Sunday, 15 August 2010

Tube or False (or just nonsense)

There is a new advertising campaign on the London Underground... I'm not entirely sure what it's advertising, as everyone who sees the posters is already on the Tube and presumably already aware that it exists. Anyway, the campaign is entitled Tube or False, and consists of 8 statements about the system for us to guess whether they are true or false.

One of these is:
Every week, our escalators travel the equivalent of 2 times round the world. 
I'll post a spoiler under the fold, but pause for a second to decide if you think that's plausible.
Done that? Did you actually pause to decide if the statement was plausible? If so, did you notice that the statement is not only not plausible, it's entirely meaningless! Before we look at why, I'll quote the answer from the tfl website:
It's true…and it's easy to see why. There are now over 400 escalators on the network which run for 20 hours a day, 364 days a year - so you can imagine how they can achieve such great distances.
Presumably they got their numbers like this:
 400 escalators x 20 hours x 1mph = 8000 miles/day x 7 days = 56000 miles

The Earth is roughly 24000 miles round, so this isn't far off. However, we should probably do a little bit of dimensional analysis. What are the units of our final answer? We have escalators x h x m/h, which is... erm... escalator-miles. I'm not actually a physicist, but I don't think "escalators" qualifies as a dimensionless quantity.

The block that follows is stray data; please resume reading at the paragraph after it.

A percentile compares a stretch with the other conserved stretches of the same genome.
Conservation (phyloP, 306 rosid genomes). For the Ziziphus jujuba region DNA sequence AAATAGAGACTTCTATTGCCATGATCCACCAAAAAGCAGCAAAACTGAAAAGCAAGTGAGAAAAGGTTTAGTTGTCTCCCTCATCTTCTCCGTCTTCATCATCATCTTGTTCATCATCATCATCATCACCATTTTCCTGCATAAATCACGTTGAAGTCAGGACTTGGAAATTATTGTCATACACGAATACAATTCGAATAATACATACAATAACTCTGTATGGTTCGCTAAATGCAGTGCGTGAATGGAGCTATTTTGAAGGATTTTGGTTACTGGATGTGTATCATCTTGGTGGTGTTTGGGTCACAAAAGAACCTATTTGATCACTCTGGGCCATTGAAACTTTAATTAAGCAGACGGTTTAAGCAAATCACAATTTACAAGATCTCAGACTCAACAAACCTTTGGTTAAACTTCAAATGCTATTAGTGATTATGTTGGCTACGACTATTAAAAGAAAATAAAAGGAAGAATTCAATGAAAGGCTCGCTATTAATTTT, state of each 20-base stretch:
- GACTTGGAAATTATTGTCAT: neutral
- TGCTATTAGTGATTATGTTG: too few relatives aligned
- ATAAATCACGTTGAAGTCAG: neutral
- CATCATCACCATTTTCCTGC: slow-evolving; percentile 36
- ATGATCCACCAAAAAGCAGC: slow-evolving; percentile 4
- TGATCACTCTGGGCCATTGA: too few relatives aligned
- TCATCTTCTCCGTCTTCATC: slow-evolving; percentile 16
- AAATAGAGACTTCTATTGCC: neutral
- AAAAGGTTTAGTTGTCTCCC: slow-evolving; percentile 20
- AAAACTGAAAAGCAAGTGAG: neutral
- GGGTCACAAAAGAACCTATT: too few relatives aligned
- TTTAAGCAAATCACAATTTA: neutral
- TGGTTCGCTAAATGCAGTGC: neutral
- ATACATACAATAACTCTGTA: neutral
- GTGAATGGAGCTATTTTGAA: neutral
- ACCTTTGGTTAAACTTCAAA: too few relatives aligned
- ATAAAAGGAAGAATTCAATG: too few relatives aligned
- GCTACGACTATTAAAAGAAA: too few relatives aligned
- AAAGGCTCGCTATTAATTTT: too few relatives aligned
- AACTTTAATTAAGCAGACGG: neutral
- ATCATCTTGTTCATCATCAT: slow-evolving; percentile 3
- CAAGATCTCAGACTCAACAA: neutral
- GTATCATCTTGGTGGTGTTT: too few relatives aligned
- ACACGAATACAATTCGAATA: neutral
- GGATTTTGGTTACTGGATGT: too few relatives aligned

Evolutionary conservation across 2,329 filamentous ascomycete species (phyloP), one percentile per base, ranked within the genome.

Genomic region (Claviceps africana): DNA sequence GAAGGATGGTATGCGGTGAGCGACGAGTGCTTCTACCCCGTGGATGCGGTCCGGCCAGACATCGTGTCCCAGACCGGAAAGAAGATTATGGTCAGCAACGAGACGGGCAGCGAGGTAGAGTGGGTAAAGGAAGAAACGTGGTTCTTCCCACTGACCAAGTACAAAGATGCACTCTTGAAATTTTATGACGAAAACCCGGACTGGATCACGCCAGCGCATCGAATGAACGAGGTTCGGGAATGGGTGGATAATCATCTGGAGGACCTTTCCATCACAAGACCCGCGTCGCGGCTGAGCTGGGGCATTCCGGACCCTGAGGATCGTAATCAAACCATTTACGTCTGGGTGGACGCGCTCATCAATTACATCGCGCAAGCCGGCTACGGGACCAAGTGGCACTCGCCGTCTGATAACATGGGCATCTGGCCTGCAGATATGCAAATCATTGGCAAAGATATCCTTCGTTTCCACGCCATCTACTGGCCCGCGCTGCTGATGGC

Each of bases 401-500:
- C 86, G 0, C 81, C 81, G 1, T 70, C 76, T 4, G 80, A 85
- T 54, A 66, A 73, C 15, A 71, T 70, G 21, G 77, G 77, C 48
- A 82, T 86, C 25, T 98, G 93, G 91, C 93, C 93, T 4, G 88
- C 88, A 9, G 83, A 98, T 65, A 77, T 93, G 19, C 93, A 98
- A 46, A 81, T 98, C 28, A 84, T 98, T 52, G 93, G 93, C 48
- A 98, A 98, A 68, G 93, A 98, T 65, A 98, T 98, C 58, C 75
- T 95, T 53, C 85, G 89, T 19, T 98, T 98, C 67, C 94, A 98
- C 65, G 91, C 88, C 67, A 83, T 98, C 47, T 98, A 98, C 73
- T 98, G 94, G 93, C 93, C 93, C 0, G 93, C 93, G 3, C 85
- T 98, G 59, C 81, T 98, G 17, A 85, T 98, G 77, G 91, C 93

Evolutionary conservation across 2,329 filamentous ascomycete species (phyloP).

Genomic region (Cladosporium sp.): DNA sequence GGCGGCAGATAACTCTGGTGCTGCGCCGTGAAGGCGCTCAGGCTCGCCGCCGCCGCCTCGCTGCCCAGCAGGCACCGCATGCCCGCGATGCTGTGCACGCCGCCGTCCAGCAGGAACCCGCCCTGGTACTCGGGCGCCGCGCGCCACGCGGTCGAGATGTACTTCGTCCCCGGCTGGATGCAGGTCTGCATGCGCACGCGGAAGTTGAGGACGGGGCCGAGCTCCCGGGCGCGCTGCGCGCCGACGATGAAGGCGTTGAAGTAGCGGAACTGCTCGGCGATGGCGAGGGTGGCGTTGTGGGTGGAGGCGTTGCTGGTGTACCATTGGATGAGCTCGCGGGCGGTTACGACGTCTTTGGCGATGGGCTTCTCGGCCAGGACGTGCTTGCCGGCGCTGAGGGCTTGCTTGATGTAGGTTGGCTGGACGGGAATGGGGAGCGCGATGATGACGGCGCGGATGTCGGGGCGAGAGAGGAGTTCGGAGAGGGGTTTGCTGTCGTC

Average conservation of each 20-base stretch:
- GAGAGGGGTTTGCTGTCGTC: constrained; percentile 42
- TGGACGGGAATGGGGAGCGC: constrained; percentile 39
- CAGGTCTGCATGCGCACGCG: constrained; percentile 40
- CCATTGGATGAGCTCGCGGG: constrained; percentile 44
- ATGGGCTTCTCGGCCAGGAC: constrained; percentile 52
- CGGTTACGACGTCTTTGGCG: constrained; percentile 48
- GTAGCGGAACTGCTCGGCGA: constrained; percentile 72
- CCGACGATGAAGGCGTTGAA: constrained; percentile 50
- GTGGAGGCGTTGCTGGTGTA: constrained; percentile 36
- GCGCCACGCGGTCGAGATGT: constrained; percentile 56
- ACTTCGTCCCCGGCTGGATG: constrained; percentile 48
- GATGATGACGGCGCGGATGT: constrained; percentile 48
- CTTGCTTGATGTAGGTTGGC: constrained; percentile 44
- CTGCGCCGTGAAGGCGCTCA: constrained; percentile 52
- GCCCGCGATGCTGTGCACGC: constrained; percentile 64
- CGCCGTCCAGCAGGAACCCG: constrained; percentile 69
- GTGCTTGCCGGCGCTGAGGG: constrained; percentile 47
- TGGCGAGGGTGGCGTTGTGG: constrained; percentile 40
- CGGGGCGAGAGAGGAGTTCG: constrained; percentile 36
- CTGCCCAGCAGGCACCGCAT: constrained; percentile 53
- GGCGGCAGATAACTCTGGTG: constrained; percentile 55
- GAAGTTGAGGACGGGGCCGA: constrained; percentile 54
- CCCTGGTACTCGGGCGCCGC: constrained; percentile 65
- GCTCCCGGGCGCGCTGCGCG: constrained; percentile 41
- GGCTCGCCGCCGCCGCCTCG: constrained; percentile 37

To see how absurd this number is, imagine that one day someone decides to come along and divide every escalator on the Tube into two pieces of exactly half the length (probably as part of a fiscal stimulus or something). Now we have 800 escalators, travelling at the same speed for the same amount of time, which will presumably go 5 times round the world - and yet nothing has changed!

In fact, if we're going to use this absurd method of measuring how far the escalators go, why limit ourselves to counting escalators? Why not measure individual steps? There's probably about 100 steps per escalator, so we could say that "every week the steps on our escalators travel the equivalent of about 200 times round the world". Why stop there? "The atoms in our escalators travel the equivalent of about one octillion times round the world".*

I guess 250 miles of track just doesn't sound impressive enough...

Incidentally, as I'm writing about TFL, and as Andy wasn't aware of it despite being one of about three people who regularly read this blog, I'm just going to take this opportunity to repeat the fact that you can get discounted fares when using your Oyster card if you have a Young Person's Railcard.

* I realise this number is probably several orders of magnitude out, but it makes the point, and I can't be bothered to get it right.

1 comment:

T_Beermonster said...

"Every week, our escalators travel the equivalent of 2 times round the world"

This is manifestly false. The earth rotates once per day and there are seven days per week.
Their escalators travel 7 times round the world in a week unless they are doing very strange things to space and time. Though that may explain a few other things...